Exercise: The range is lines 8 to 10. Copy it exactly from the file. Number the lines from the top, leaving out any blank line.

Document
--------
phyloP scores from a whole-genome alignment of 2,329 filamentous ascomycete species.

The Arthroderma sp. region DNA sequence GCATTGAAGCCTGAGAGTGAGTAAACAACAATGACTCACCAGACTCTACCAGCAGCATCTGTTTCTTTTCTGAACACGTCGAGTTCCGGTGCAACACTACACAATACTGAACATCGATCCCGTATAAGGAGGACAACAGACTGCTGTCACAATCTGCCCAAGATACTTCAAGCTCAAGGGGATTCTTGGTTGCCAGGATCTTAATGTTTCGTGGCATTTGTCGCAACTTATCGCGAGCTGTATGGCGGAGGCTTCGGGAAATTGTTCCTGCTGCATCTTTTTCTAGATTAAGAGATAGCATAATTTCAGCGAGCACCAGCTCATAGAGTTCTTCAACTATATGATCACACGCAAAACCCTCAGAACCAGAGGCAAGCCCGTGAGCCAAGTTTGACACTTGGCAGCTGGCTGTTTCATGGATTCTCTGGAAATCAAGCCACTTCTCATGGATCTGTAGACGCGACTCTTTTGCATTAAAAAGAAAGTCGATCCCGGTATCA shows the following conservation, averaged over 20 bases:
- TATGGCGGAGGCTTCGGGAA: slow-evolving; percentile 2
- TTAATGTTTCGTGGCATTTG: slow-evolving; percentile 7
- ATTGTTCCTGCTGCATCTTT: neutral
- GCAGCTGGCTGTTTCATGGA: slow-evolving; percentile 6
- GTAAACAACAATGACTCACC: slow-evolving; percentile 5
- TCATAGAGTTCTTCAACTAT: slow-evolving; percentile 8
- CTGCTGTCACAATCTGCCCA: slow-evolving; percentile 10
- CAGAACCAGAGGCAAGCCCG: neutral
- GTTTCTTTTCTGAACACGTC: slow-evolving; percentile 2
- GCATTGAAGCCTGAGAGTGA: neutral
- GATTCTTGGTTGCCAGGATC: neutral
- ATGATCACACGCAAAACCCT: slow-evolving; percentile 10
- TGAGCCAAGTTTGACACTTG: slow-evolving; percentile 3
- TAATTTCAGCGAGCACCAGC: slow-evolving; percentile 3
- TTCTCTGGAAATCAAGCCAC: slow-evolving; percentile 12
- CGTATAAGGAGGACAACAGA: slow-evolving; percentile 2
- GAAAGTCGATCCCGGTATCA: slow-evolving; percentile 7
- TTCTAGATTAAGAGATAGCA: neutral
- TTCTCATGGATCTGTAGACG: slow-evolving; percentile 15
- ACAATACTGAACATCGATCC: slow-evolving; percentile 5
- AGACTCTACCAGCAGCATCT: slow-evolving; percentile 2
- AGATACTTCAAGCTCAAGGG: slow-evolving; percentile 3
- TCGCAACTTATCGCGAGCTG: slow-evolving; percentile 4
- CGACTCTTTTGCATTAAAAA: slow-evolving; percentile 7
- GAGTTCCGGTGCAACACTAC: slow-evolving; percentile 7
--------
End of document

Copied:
- TCATAGAGTTCTTCAACTAT: slow-evolving; percentile 8
- CTGCTGTCACAATCTGCCCA: slow-evolving; percentile 10
- CAGAACCAGAGGCAAGCCCG: neutral